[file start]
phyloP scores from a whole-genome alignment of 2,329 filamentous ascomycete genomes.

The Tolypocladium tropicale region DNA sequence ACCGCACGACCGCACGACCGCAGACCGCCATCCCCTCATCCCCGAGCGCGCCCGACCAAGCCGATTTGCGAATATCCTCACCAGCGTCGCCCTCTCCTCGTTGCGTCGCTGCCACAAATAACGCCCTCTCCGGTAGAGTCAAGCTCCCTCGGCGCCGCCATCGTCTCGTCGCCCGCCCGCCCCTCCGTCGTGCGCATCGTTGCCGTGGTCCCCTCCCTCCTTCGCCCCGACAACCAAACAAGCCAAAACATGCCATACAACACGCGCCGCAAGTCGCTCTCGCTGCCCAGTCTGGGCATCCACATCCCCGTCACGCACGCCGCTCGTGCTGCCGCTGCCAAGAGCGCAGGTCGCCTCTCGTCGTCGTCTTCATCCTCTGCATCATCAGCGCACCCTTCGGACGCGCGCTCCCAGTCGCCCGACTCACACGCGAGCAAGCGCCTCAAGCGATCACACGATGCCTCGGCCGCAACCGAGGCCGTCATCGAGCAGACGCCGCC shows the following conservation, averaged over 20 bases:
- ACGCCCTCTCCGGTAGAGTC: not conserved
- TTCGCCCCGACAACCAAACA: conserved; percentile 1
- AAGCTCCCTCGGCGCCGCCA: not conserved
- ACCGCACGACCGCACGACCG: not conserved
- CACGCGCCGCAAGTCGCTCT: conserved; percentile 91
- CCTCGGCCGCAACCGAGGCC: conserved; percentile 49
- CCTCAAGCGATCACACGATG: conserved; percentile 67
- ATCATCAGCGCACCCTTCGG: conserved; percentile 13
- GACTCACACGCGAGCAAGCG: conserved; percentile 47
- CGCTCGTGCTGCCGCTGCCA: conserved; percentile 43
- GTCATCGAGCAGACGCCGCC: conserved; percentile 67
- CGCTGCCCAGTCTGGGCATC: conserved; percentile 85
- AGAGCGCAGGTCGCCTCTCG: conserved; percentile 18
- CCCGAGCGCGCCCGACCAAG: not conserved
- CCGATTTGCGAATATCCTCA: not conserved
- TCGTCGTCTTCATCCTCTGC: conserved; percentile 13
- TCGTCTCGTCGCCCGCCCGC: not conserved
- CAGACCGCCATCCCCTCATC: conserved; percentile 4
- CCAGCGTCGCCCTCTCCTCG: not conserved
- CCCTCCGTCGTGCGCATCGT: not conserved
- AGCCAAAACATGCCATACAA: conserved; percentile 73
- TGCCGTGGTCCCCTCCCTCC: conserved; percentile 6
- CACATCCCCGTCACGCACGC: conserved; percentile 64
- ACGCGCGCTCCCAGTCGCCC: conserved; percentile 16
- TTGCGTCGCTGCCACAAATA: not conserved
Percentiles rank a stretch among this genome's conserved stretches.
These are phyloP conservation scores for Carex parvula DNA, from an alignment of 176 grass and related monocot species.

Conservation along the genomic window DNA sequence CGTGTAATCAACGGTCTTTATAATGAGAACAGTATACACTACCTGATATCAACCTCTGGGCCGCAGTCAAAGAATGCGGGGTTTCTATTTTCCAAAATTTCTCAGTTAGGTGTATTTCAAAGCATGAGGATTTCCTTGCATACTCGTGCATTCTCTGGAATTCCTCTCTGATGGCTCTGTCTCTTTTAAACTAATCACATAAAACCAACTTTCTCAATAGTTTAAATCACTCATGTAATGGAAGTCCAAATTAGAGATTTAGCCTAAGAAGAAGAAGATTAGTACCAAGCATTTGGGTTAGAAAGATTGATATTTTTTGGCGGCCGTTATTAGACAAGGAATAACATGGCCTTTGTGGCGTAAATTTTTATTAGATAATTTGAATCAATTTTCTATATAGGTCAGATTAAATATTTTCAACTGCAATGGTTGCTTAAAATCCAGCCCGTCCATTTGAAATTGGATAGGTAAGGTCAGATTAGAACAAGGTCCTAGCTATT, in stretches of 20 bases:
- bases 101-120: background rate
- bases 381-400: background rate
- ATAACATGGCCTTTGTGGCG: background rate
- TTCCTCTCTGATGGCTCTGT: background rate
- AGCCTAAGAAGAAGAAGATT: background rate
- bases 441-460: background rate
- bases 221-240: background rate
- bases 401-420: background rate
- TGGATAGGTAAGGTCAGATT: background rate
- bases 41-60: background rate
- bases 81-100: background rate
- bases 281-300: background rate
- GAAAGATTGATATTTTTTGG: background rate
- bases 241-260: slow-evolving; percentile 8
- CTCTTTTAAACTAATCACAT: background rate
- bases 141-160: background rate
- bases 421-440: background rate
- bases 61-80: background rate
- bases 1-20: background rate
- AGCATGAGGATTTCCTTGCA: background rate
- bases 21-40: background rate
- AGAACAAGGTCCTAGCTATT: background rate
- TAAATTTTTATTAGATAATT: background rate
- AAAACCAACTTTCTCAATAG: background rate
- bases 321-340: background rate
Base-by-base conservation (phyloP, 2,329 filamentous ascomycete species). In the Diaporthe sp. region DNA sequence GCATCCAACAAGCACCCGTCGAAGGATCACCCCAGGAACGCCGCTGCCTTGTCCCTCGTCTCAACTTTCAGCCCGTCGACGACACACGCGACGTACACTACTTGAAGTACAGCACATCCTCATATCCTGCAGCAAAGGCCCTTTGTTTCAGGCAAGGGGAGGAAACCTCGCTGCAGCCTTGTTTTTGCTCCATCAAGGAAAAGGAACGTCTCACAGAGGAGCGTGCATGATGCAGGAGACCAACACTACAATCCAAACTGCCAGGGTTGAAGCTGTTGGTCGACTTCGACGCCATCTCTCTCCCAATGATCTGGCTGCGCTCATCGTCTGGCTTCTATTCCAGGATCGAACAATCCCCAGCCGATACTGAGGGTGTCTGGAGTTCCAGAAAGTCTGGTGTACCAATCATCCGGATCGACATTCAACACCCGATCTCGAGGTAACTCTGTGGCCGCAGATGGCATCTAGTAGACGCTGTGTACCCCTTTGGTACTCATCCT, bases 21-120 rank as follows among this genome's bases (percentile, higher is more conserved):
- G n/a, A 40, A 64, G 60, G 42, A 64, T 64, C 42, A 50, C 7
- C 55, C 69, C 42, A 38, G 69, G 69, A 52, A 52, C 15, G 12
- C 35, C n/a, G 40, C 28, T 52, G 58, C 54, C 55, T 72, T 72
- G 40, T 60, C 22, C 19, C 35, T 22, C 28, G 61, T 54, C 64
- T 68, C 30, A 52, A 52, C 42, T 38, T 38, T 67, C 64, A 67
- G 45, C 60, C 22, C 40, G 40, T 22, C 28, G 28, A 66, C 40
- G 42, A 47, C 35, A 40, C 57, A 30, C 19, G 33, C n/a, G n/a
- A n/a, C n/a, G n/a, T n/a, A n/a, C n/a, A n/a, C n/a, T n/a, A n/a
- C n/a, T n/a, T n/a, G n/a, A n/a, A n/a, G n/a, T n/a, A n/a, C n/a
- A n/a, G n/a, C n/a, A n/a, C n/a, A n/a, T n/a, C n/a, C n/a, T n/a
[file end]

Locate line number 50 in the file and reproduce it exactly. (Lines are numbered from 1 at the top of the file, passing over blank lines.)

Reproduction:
- AGCATGAGGATTTCCTTGCA: background rate